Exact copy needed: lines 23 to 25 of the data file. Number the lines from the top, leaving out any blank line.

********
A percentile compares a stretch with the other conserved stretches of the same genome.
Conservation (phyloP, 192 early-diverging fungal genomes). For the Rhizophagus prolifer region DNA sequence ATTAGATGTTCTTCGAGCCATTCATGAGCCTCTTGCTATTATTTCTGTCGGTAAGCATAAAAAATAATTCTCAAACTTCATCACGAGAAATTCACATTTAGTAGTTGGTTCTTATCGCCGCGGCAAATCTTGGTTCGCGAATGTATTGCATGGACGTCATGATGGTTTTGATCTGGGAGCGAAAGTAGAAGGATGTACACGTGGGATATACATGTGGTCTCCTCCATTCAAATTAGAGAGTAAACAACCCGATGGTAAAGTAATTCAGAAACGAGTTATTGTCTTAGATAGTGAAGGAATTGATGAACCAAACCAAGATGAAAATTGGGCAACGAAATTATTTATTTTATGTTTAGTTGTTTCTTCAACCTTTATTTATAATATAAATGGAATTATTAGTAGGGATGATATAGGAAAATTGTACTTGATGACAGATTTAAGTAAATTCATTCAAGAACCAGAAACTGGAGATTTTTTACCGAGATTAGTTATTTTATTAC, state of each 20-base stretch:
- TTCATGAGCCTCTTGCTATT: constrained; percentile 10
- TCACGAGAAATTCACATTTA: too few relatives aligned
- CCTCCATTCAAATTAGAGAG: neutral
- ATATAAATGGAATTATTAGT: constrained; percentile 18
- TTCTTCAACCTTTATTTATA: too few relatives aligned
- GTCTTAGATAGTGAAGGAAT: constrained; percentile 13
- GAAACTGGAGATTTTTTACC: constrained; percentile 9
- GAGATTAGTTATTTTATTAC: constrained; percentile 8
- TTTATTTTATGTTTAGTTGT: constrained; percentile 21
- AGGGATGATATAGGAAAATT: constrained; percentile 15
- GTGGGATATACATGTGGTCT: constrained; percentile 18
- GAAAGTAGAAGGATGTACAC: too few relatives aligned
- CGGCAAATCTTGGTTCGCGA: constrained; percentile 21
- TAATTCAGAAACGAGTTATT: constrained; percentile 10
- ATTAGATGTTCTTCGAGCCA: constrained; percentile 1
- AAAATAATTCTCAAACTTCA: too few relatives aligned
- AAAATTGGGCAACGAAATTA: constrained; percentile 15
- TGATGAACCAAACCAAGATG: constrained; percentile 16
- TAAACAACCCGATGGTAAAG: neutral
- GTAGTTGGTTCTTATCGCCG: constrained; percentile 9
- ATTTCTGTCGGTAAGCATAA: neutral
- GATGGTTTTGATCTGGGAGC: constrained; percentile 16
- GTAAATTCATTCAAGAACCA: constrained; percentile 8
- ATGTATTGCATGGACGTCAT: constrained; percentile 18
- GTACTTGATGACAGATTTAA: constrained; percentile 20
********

- ATTTCTGTCGGTAAGCATAA: neutral
- GATGGTTTTGATCTGGGAGC: constrained; percentile 16
- GTAAATTCATTCAAGAACCA: constrained; percentile 8